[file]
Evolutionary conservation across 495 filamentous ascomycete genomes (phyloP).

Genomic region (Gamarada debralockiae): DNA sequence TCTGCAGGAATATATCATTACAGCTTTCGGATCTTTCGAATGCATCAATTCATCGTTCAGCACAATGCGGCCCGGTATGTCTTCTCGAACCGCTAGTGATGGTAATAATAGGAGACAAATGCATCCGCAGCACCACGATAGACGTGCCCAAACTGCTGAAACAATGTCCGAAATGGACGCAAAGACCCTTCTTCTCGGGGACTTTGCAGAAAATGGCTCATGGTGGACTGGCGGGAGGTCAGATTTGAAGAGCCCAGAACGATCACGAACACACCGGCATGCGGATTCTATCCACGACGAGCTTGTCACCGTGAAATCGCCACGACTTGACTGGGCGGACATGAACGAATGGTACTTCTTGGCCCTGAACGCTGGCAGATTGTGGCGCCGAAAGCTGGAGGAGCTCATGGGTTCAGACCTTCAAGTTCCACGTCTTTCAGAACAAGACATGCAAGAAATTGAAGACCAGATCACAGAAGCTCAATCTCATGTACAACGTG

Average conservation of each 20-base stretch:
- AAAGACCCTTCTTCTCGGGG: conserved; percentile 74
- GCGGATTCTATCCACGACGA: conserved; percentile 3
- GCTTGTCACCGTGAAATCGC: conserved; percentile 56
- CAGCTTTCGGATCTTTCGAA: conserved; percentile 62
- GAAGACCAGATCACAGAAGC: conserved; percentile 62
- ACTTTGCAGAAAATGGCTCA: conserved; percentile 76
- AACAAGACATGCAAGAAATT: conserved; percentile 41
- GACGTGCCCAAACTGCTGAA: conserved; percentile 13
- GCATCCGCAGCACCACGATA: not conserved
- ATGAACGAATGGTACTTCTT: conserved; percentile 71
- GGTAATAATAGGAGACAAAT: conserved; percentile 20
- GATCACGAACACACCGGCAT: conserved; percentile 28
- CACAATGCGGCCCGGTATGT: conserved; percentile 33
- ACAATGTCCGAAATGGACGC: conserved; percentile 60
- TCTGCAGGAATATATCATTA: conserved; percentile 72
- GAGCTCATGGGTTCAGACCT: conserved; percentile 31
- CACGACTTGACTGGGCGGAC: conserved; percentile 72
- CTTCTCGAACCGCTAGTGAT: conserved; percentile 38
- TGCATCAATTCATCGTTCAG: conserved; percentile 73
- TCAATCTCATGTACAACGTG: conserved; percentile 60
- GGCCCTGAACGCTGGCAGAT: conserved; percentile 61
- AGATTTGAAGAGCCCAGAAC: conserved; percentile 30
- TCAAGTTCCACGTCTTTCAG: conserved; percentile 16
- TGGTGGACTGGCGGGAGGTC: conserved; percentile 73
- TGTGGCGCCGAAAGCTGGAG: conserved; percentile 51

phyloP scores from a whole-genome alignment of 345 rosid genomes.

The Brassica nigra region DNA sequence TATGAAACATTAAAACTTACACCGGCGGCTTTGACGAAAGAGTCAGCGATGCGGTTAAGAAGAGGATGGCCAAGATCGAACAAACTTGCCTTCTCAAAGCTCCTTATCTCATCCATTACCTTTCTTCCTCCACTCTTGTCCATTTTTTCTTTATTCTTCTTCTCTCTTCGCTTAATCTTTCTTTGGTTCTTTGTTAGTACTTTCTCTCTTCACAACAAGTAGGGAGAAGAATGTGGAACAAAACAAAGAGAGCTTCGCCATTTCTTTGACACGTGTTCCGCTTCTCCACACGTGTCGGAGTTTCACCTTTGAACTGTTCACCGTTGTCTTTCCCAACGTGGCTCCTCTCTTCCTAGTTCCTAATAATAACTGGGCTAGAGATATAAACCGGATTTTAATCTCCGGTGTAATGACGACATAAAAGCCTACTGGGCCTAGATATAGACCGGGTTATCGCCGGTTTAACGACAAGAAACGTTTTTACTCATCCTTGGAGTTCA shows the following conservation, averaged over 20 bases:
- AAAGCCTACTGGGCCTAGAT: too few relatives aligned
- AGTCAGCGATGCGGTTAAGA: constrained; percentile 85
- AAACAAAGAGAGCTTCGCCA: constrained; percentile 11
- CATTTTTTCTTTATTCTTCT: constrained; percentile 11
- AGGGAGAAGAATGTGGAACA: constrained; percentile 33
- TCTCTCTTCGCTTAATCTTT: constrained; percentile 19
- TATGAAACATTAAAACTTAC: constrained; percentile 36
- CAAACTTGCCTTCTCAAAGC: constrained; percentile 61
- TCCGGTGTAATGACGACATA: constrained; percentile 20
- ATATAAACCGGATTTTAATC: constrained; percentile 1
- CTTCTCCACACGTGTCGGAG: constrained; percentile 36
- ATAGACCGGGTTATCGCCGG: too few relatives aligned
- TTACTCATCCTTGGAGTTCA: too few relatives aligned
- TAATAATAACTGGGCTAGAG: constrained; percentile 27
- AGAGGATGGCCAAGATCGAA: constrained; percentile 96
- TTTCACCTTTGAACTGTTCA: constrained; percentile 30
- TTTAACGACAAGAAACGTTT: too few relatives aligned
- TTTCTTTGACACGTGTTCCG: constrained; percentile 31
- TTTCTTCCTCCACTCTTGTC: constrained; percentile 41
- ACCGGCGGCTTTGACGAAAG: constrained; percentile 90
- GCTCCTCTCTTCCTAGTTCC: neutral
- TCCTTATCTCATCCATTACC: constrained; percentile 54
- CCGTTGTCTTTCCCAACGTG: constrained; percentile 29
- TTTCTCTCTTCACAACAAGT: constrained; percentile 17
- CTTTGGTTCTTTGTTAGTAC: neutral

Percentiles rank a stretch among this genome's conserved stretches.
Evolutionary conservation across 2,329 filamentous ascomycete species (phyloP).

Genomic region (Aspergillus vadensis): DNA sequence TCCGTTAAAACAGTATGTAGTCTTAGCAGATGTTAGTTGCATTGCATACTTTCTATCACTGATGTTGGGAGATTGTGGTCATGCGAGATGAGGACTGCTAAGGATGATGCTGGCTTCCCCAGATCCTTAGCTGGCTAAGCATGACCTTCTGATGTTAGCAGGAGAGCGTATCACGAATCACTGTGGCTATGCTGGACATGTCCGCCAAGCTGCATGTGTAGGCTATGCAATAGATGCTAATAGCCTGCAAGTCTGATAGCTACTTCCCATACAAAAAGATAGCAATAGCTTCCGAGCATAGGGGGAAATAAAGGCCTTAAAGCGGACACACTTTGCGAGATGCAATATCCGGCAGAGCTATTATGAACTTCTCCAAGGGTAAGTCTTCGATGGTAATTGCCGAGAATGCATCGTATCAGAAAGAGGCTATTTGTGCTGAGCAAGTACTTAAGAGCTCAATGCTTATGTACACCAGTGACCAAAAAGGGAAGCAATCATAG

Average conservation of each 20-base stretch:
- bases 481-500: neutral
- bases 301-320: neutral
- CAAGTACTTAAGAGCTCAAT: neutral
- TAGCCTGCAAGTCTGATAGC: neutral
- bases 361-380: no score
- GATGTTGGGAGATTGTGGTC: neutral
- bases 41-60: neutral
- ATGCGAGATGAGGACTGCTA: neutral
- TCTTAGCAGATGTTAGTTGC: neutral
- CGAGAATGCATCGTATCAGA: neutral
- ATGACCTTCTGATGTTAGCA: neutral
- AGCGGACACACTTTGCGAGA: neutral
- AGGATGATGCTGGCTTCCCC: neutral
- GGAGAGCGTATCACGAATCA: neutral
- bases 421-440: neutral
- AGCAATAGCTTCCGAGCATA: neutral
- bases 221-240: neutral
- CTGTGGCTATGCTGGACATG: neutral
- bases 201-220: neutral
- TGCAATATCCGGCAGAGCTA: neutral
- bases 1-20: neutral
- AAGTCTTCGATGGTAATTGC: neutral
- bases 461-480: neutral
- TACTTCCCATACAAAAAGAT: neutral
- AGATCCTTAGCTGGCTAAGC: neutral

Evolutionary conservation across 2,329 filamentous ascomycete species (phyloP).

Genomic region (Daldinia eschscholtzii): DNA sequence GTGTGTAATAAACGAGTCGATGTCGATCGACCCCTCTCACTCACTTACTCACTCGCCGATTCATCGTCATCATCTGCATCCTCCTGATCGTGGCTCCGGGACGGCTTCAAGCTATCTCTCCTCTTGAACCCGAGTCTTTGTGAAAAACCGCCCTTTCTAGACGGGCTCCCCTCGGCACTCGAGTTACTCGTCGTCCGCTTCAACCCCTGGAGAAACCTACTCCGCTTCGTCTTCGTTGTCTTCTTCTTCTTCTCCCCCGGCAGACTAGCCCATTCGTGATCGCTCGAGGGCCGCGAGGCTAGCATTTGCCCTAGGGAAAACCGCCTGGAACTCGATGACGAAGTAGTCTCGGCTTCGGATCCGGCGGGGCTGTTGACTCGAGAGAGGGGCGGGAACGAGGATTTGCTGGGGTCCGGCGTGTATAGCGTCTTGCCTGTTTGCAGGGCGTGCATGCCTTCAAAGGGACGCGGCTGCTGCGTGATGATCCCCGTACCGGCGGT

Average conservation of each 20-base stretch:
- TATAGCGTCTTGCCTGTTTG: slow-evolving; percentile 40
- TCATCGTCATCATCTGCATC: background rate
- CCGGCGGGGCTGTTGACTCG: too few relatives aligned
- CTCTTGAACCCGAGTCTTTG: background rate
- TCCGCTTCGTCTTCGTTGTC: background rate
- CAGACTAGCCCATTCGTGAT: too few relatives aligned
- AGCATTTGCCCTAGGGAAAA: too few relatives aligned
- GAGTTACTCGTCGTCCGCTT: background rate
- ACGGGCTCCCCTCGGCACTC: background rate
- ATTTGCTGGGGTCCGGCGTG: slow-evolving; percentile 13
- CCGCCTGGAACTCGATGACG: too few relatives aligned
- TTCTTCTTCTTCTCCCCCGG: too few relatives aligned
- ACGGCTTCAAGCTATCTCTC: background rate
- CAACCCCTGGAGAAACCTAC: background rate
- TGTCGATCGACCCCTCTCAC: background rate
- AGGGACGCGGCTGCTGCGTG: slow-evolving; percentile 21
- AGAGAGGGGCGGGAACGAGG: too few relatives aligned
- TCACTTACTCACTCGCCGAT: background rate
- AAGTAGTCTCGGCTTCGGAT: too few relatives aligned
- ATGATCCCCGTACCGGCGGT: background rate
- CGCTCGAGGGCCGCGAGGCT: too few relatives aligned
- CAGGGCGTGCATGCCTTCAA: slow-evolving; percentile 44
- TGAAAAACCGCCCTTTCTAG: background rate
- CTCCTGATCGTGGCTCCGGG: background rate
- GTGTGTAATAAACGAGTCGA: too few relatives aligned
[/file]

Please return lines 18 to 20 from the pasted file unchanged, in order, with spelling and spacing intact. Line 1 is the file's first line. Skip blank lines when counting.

- TCTGCAGGAATATATCATTA: conserved; percentile 72
- GAGCTCATGGGTTCAGACCT: conserved; percentile 31
- CACGACTTGACTGGGCGGAC: conserved; percentile 72